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Kashmir protests: Chief minister summoned to capital after 'Bloody Sunday'

Kashmir protests yesterday, dubbed Bloody Sunday, brought the civilian death toll to 33. Kashmir leader Omar Abdullah was summoned to New Dehli to discuss how to regain control, but he wields little influence with the young protesters.

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The youth also teach each other by posting articles and homemade videos of police clashes on Facebook. The videos include cellphone footage of police attacks or pictures found on the Internet set to music. Since most Kashmiris are not online, a few will download the clips and spread them through cellphones.

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They hope these videos might get Indian and international attention for Kashmir, something they feel they lost when they gave up armed resistance. “The big advantage for armed struggle was that Kashmir was not in cold storage,” says Ubaid, a 21-year-old rock thrower who, like all young protesters who spoke to the Monitor, refused to be named for fear of reprisals from security forces.

The stone throwers say that their actions are spontaneous, not organized, and that there are no leaders. Two stone throwers, Shabir and a PhD student, say that they pay attention to the separatist leaders of the All Parties Huriyat Conference, but the connection with them is indirect.

Separatist leader: 'It's difficult to control anybody'

One of the Huriyat leaders, Mirwaiz Umar Farooq, warns that the influence people like him have on the youth will fade if New Delhi does not get serious about putting forth proposals to settle the dispute.

“Right now, to be honest enough, it’s difficult to control anybody,” Mr. Farooq told the Monitor late last month. “But I’m sure given the situation, if all of us come together, I’m sure we can give it a direction.”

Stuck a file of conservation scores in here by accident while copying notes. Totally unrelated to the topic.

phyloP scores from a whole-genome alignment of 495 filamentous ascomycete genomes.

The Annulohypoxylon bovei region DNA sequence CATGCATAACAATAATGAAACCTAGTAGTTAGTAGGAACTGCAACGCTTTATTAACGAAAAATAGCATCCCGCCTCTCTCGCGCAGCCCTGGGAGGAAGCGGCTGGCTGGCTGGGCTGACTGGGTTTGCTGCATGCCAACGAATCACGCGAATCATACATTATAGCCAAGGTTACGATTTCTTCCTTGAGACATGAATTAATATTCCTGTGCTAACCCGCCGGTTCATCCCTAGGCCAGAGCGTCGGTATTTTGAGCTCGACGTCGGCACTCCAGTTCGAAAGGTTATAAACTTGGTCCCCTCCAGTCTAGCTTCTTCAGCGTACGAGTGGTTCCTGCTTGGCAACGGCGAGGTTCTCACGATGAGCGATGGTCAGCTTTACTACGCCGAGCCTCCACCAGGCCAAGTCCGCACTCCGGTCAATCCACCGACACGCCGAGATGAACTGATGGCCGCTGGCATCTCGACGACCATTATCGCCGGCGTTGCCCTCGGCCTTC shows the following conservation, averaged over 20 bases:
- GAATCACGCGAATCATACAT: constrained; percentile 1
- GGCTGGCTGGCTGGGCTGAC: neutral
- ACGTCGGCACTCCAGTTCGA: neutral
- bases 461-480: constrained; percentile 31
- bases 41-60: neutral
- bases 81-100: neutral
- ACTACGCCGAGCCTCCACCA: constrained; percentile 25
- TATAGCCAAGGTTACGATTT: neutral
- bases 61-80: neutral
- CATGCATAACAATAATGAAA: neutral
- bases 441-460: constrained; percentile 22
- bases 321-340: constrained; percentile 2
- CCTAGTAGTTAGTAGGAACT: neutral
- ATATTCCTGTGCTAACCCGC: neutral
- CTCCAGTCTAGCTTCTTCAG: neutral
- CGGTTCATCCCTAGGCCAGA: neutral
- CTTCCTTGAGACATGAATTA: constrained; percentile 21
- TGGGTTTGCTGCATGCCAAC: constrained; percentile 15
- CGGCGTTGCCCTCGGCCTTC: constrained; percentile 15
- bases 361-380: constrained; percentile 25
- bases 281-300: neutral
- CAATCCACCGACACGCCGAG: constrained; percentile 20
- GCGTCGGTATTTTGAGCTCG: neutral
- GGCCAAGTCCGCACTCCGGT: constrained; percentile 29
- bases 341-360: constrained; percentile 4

Not every youth is throwing stones, he points out. Those that are, he says, “I believe that you can talk to them, you can reach out to them – provided you have the right means to do that. And I don’t think they are going to listen to this politics of elections and incentives.”

The political parties in Kashmir that are allowed to contest elections are both in favor of autonomy but not separation from India. In another recent Monitor interview, Mehbooba Mufti, leader of the state’s opposition political party, said it's important to help the young protesters get a sense of what's realistic in the current context.

“The young people at this time are totally against the system, against the Army," said Mr. Mufti. "But at some point in time we need to talk with them and give them a sense of what is impossible and what is possible because you cannot lead them on.”

Protesters want separation from India, nothing less

But anything short of separation from India sounds like the talk of discredited politicians, say the stone throwers. “We have nothing to do with the present government. We are just trying to achieve our ultimate goal,” says Ubaid.

That ultimate goal is the right to choose independence or – increasingly less popular – union with Pakistan. And, says Mahfooz, a young man already shot three times during protests, “I am prepared to die for this. For Kashmir, and for my brothers, and my sisters, and my mothers.”

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